Kopite1947: This is a new departure and one I’m not best pleased with – Mr Shankly turned us down once before and we go back cap in hand – No thank you Mr Shankly. The club missed out on the great Liverpool captain, Matt Busby, and we will never live that down.

PhilTaylor1950: With Hickson and Hunt on form I can see no reason whatsoever why Liverpool can’t challenge for a top four finish this season and whilst it may take Mr Shankly a few years to get us promotion and back to where we belong I believe it will be worth it. We have found the right man gentlemen. I can assure you of that.

LiddleBilly: Does anyone know what time the soccertram leaves for Anfield this Saturday?

MoranLB: Soccertram leaves from the Aldelphi every half an hour from 12pm onwards. Don’t think there will be too many at the game this Saturday. Some say they can’t make out the players from the back of the Spion Kop. I said it when they were installed two years ago, Floodlights will not work and won’t attract more spectators to football. And I was right.

DashingDaveH: I hope Mr Shankly will be paying a good deal of attention to the reserve side, we have some very good youngsters with a special mention to young Callaghan who I feel could do a good job for Liverpool FC and could play in the first team until the late 1960’s at least.

StubbornStubbins: Anyone going to Charlton for the Boxing Day Fixture?

Balmerlegend: Well I would like to travel but would we make it back in time for the return fixture on the 28th? Maybe we could ask Mr Shankly for a lift back ha ha

20man: Please pray that Danny Malloy is playing this Saturday afternoon. He’s now scored three own goals against us whilst playing for Cardiff. I predict a revenge 3-2 win for the reds this Saturday.


(Liverpool FC 0 Cardiff City 4)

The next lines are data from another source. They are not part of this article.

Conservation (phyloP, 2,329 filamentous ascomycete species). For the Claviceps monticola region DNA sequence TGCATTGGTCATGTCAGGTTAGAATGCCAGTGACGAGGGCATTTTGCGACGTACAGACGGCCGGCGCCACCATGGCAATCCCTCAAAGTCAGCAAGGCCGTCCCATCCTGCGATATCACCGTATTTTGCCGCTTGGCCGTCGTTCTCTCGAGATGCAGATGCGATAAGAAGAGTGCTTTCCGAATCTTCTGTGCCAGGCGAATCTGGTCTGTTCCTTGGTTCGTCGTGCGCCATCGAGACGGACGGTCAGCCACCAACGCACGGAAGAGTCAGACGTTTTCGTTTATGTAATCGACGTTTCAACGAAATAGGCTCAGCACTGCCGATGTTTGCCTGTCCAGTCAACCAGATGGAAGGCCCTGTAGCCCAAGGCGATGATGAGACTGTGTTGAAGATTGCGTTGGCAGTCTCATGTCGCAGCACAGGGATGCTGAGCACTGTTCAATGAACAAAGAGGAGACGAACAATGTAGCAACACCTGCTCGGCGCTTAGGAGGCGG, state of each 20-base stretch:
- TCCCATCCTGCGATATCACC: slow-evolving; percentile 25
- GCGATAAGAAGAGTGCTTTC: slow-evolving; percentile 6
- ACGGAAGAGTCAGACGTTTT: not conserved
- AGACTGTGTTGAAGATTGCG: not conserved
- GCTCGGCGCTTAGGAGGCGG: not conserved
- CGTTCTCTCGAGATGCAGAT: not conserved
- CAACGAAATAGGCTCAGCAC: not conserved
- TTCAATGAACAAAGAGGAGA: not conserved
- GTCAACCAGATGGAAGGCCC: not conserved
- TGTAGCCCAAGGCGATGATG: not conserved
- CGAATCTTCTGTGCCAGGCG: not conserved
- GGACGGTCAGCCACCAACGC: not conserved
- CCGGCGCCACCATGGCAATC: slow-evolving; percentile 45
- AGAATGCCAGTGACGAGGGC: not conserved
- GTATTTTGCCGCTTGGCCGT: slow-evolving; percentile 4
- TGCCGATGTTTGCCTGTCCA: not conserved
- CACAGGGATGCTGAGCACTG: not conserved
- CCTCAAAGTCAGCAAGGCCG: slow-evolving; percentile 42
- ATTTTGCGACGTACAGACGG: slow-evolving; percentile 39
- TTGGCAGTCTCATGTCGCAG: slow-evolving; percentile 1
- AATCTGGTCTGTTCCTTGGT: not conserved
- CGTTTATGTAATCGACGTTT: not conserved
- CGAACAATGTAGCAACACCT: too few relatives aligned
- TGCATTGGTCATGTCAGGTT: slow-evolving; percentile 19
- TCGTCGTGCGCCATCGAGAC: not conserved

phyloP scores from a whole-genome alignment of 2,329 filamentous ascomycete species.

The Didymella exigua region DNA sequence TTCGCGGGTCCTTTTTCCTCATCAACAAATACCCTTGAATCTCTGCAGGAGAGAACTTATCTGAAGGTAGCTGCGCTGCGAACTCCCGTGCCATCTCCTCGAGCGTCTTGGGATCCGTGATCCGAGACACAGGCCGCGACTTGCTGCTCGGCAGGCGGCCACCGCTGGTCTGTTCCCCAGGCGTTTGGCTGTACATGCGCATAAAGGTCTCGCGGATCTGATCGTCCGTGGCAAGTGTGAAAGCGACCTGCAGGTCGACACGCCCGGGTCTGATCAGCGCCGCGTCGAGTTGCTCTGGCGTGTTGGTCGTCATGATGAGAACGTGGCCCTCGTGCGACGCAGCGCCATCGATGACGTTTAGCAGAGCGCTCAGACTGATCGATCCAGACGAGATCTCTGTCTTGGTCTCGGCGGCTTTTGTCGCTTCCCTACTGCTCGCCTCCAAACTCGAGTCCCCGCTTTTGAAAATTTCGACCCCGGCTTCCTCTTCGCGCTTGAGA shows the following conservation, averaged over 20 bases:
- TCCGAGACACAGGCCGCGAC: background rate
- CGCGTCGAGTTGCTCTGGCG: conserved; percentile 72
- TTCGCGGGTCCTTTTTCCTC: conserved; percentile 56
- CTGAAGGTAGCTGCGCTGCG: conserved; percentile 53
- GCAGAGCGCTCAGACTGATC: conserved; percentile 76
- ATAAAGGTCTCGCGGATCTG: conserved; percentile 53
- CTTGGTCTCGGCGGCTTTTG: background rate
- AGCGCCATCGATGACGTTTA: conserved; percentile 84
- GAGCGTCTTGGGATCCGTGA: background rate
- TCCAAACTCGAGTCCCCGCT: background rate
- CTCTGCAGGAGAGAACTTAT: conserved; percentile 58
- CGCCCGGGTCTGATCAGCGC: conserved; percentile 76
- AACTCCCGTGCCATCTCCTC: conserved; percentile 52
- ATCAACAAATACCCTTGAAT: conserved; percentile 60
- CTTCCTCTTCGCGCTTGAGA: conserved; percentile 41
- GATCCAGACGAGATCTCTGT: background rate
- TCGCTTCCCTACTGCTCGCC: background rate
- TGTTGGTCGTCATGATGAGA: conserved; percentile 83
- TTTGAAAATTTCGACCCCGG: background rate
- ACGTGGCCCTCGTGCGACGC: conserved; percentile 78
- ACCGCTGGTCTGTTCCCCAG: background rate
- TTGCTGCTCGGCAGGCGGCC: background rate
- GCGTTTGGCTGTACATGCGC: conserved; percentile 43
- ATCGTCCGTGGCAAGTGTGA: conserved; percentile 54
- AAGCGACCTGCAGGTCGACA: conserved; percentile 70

Hunt59: If Mr Shankly doesn’t know what a tough job he has on his hands he does now. But he’ll get it right.

KemlynRoader: Cardiff got the start they needed, jolly good team they are as well. Up to third now.

Kopite1947: I told you giving a manager sole responsibility for the job would lead to problems.  I gave the director’s box a piece of my mind at the final whistle

PhilTaylor1950: Hickson and Hunt never got a sniff from Sullivan and Baker who were in top form. Mr Shankly will have a good look at the youngsters I hope and build a team for a promotion push next season.

MoranLB: Danny Malloy didn’t even get on the score-sheet. I was at the back of the Spion Kop, I could barely see with the poor lighting and cigarette smoke. But at least I was warm. Back again for Charlton.

StubbornStubbins: Young Jones played ever so well on his debut – with Callaghan playing well for the reserves this team may look very different in the new year when Mr Shankly gets a good look at them on the training pitch.

Balmerlegend: I like the way Mr Shankly speaks, he has the common touch he said afterwards “Naturally I’m disappointed but it’s just as well that I’ve seen the team give an off-form display in my first match. I’ve learned quite a few things this way,” Seems a honest man.

20man: I had Danny Malloy down to score a o.g. on my coupon – only hope we have of getting promotion is winning the pools. Maybe John Moores will come across to this side of Stanley Park and invest in the reds.


(Liverpool FC 0 Cardiff City 4)

Luis7: Keystone cop defending, this has been a woeful performance.

stevielegend: I can’t believe the board has given this man full control over team affairs. This is a fcuking joke.

5times: What a loada shite. New players required Shankly, and no money, we are doomed.

KD: Absolutely pathetic, while Moran was our best player there seems to be no communication at the back when he plays, Allen was good on his debut and Hunt is terribly overrated and never looks arsed. Good luck Shankly.

Lucas09: Fooking joke, we’ve nothing in midfield – Hunt is ok up front but we never looked like doing anything. Nothing but two wins from our two games against Charlton now.

GlenJ: That is up there with the worst Liverpool performances I have ever seen and I was at the 5-1 home defeat to The Arsenal seven years ago – even at this early stage Shankly needs to look at himself in the mirror. The team selection was all over the place. The communication between Morris and Campbell was awful. That midfield needs some major surgery. Fcuking shit

RafaB: It was a really bad result we know that, but how we perform next game against Charlton will tell us a lot more about the team and the new manager. Embarrassing result.

RobbieF: Show me somebody who thinks Jimmy Melia should be in the team and I’ll show you an idiot. Send Dave Hickson back across the park as well, useless.